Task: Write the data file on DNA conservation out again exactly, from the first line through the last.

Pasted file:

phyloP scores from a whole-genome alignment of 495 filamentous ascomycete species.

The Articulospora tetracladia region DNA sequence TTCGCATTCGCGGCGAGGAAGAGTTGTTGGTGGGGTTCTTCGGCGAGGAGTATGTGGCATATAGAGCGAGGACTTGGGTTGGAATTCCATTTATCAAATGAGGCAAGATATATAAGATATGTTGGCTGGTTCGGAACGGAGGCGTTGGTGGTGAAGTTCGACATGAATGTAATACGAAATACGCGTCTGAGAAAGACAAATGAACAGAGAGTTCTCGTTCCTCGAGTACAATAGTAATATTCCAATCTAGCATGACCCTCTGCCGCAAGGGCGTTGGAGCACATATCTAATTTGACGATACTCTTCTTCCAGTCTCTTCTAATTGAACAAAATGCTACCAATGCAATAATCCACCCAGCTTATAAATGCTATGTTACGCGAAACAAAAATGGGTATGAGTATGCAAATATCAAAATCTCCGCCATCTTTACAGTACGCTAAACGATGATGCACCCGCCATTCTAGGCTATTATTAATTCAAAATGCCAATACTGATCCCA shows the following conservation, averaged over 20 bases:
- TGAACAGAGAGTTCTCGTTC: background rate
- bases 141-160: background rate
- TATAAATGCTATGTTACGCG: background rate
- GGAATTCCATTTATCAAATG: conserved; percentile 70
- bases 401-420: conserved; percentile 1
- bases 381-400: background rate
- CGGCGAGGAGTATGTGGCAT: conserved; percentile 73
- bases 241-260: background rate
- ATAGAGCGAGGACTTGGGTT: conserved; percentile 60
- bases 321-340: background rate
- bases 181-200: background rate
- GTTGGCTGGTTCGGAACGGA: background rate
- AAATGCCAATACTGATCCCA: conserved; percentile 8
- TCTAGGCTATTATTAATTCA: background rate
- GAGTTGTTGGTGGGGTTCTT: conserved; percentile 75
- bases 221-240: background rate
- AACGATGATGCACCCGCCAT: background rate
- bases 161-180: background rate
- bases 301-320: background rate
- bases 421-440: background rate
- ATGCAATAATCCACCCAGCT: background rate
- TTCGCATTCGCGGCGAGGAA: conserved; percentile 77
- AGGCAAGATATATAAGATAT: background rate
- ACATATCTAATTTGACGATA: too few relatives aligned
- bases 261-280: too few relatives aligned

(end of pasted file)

phyloP scores from a whole-genome alignment of 495 filamentous ascomycete species.

The Articulospora tetracladia region DNA sequence TTCGCATTCGCGGCGAGGAAGAGTTGTTGGTGGGGTTCTTCGGCGAGGAGTATGTGGCATATAGAGCGAGGACTTGGGTTGGAATTCCATTTATCAAATGAGGCAAGATATATAAGATATGTTGGCTGGTTCGGAACGGAGGCGTTGGTGGTGAAGTTCGACATGAATGTAATACGAAATACGCGTCTGAGAAAGACAAATGAACAGAGAGTTCTCGTTCCTCGAGTACAATAGTAATATTCCAATCTAGCATGACCCTCTGCCGCAAGGGCGTTGGAGCACATATCTAATTTGACGATACTCTTCTTCCAGTCTCTTCTAATTGAACAAAATGCTACCAATGCAATAATCCACCCAGCTTATAAATGCTATGTTACGCGAAACAAAAATGGGTATGAGTATGCAAATATCAAAATCTCCGCCATCTTTACAGTACGCTAAACGATGATGCACCCGCCATTCTAGGCTATTATTAATTCAAAATGCCAATACTGATCCCA shows the following conservation, averaged over 20 bases:
- TGAACAGAGAGTTCTCGTTC: background rate
- bases 141-160: background rate
- TATAAATGCTATGTTACGCG: background rate
- GGAATTCCATTTATCAAATG: conserved; percentile 70
- bases 401-420: conserved; percentile 1
- bases 381-400: background rate
- CGGCGAGGAGTATGTGGCAT: conserved; percentile 73
- bases 241-260: background rate
- ATAGAGCGAGGACTTGGGTT: conserved; percentile 60
- bases 321-340: background rate
- bases 181-200: background rate
- GTTGGCTGGTTCGGAACGGA: background rate
- AAATGCCAATACTGATCCCA: conserved; percentile 8
- TCTAGGCTATTATTAATTCA: background rate
- GAGTTGTTGGTGGGGTTCTT: conserved; percentile 75
- bases 221-240: background rate
- AACGATGATGCACCCGCCAT: background rate
- bases 161-180: background rate
- bases 301-320: background rate
- bases 421-440: background rate
- ATGCAATAATCCACCCAGCT: background rate
- TTCGCATTCGCGGCGAGGAA: conserved; percentile 77
- AGGCAAGATATATAAGATAT: background rate
- ACATATCTAATTTGACGATA: too few relatives aligned
- bases 261-280: too few relatives aligned